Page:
Retail

Grocery Tracker: Wholesale For The Holidays

In this week’s Grocery Tracker: a sugar warning controversy, food prices on the rise in Canada, a class-action lawsuit and wholesale dominates the holidays.

A systematic review of sugar intake recommendations published in Annals Of Internal Medicine this week is facing criticism from public health experts after it was found that the review’s authors have ties to both the food and sugar industries.

The International Life Sciences Institute, a scientific group based in Washington, D.C., reportedly paid for the review but is largely funded by multinational food and agrochemical companies that include Coca-Cola, General Mills, Hershey’s, Kellogg’s, Kraft Foods and Monsanto. Additionally, one of the review’s authors has a position on the scientific advisory board to Tate & Lyle, which is one of the largest high-fructose corn syrup suppliers in the world, said The New York Times.

If you’re feeling a bit of déjà vu, it isn’t just you. Kellogg’s was just last month under fire for its less-than-impartial “independent” panel experts — some of whom published an academic paper on cereal in the Journal of the Academy of Nutrition and Dietetics and worked to influence the government’s dietary guidelines while working for Kellogg’s under the guise of impartiality.

But Kellogg’s is far from the only one implicated this time around, and recent reports show that this kind of corporate undercutting has been going on for decades. The lesson here is, unfortunately, that “scientific” studies are not a be-all, end-all for facts, especially when conflicting interests are at play.

Speaking of conflicting interests, the current political climate in North America has some researchers projecting that food prices will soon be on the rise in Canada. A recent report from Dalhousie University suggests that a falling Canadian dollar and anticipated U.S. protectionism under a Trump presidency could impact Canada’s food prices.

The current political and economic climate was projected by Dalhousie to cause a year-on-year rise in food prices between 3 percent and 5 percent higher than 2015 and considerably higher than the inflation rate. The study found that annual food costs for the average Canadian family could increase by as much as C$420 ($312).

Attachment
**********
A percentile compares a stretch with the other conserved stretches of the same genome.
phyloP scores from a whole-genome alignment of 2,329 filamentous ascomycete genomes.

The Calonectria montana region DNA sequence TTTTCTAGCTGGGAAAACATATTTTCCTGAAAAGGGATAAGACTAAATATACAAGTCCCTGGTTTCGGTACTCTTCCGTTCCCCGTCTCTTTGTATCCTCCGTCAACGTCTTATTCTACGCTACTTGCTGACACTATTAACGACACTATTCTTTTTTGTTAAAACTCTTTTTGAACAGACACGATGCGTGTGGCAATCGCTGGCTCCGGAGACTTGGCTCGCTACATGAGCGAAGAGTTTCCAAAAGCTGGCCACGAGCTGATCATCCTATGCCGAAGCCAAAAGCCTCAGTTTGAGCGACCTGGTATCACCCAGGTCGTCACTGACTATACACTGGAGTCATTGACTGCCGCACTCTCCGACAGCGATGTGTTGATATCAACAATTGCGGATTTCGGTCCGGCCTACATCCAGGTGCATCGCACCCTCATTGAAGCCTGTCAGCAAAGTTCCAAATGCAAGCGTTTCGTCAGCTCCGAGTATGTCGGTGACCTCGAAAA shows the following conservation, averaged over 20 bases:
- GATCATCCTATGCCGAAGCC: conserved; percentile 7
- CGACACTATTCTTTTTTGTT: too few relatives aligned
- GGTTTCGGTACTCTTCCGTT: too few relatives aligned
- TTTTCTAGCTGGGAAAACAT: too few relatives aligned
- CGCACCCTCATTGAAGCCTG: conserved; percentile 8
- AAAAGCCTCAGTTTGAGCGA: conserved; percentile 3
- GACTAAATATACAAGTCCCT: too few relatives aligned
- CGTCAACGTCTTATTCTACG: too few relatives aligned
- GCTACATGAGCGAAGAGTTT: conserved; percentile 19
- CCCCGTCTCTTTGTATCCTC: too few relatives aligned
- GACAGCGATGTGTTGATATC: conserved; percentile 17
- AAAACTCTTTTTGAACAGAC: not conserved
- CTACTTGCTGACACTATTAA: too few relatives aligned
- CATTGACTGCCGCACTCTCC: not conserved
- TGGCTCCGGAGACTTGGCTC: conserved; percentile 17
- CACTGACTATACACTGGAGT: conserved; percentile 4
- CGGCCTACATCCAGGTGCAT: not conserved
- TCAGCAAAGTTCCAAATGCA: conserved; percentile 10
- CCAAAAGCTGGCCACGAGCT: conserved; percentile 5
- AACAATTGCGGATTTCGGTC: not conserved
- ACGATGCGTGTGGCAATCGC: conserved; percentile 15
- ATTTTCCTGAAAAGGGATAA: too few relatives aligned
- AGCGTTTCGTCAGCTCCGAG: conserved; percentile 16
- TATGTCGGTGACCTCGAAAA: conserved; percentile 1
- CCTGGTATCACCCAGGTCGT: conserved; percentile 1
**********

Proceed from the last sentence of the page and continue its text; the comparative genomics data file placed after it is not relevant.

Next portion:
In other pricey grocery news, Whole Foods Market is under fire from nine former managers alleging wage theft, wrongful termination and defamation. Each seeks $25 million in damages. The lawsuit claims Whole Foods engaged in a company-wide practice of not paying out bonuses that had been earned by its employees. When the nine employees attempted to blow the whistle, they alleged they were fired by Whole Foods.

Whole Foods, on the other hand, reportedly said it had fired the managers for manipulating the company’s gainsharing program, which awards bonuses to departments that come in under budget. Whole Foods spokeswoman Betsy Harden said in a statement: “These allegations are not consistent with the findings to date of our internal investigations, and we will respond appropriately.”

To round out this week’s tracker, new consumer spending data from Bank Of America projects that, during the holiday season, traditional grocers will continue to lose out on share to wholesale clubs.

Leveraging credit and debit data, Bank of America found that consumers spent 2 percent more at grocery stores this year than in Nov. 2015, and that spend was flat from 2014 to 2015. Additionally, mass-market chains saw spend decrease by 2 percent year over year. Meanwhile, wholesale club spend grew 22 percent during the same period, after growing only 4 percent from 2014 to 2015. However, wholesale transactions grew 16 percent per active account year on year in 2016.

Bank of America found that mass-market grocery lost 3 percent of its market share year on year in November (75 percent down from 78), while wholesale clubs gained 3 percent — from 15 percent in Nov. 2015 — to represent 18 percent of total grocery spend in 2016.

Given these yearly trends, grocers are projecting that they will continue to lose out to wholesale clubs as the holiday season comes to a close.

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